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Is there a way to minimize stretch marks?

Stretch marks—more than half of all moms-to-be get them. It may help to think of them as mommy medals. But even with the most positive spin, you still may wonder if you can minimize or prevent them. 

So here are answers to these and other questions you may have about these pregnancy souvenirs. 

Why do pregnant women get stretch marks?

Stretch marks are a type of scar that develops when your pregnant body grows faster than your skin can handle, causing it to stretch. That stretching can cause tiny tears in the supporting layers of tissue under the skin. And as the skin heals, stretch marks may appear. 

Increasing hormone levels during pregnancy may also make the skin's supporting tissue more susceptible to tearing and contribute to stretch marks. 

But pregnancy stretch marks do run in families. If your mom had them, you're more likely to wind up with them too. 

When and where do they show up? 

Chances are you'll spot stretch marks around the sixth or seventh month of pregnancy. But some moms-to-be start forming them as soon as their bellies begin growing. Typically, stretch marks zigzag across the belly and breasts. But they can also show up on your buttocks, thighs and hips. 

They can be pink, reddish brown or dark brown depending on your skin color. Most lighter-skinned women tend to have pinkish stretch marks, while darker-skinned ones tend to have ones that are lighter than their surrounding skin.  

When they first appear, stretch marks can be itchy and feel slightly raised.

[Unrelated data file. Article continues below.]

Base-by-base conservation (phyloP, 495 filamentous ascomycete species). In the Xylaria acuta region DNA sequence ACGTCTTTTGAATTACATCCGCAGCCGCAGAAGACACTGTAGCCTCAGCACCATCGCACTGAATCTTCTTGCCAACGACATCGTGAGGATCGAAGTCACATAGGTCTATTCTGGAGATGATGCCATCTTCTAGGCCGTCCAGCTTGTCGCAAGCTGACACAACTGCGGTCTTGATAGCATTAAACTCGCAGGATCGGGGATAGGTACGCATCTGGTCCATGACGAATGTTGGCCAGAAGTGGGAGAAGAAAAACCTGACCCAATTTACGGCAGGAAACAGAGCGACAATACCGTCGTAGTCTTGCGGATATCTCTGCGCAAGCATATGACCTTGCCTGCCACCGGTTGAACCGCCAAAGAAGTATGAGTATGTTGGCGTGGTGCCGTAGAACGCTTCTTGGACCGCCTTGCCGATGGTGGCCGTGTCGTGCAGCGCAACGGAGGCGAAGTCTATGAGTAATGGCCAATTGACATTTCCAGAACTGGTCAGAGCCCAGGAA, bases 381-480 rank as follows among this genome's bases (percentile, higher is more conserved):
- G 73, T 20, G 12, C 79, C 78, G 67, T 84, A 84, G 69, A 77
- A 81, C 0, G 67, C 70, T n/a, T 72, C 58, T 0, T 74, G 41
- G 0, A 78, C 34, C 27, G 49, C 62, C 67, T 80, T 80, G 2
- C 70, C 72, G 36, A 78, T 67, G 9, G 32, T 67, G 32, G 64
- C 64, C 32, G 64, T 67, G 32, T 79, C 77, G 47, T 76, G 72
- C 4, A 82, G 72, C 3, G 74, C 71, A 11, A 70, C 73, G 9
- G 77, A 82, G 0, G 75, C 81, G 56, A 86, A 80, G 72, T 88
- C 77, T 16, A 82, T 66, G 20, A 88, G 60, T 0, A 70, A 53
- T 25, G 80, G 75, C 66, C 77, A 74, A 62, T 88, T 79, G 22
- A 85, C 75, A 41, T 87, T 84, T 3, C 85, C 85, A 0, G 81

Can you prevent stretch marks?  

Unfortunately, there is no way to avoid stretch marks entirely. However, by only gaining your provider's recommended amount of weight, you can minimize them. The trick is to add those pounds slowly.

Can you get rid of them? 

Stretch marks—like any scar—are permanent. But treatment may make them less noticeable and soothe your urge to scratch them. Still, no one treatment helps everybody, and many products sold to help stretch marks fade don't seem to work at all. 

If you want to try a new product, be sure to get a green light from your provider. Some products contain ingredients—such as retinol—that may hurt your baby. 

Assuming you get an OK, these three tips from the American Academy of Dermatology may help you get better results:

1. Use the product on early stretch marks. Treatments seems to have little effect on mature ones. 

2. Massage the product into your stretch marks. Gently rubbing it into your skin may make it more effective.

3. Apply it daily for weeks. Results—if they happen at all—take time. 

And what about home remedies? Unfortunately, studies show that massaging almond oil, cocoa butter, olive oil or vitamin E into stretch marks doesn't help them fade. 

But here's the good news: Time does. Though they won't disappear completely, most stretch marks fade on their own after delivery.

More pregnancy news

In addition to stretch marks, many pregnant women develop varicose veins. Find out how to cope with varicose veins and whether or not they'll go away. 

Sources: American Academy of Dermatology; American College of Obstetricians and Gynecologists; American Pregnancy Association; March of Dimes

Reviewed 1/18/2024

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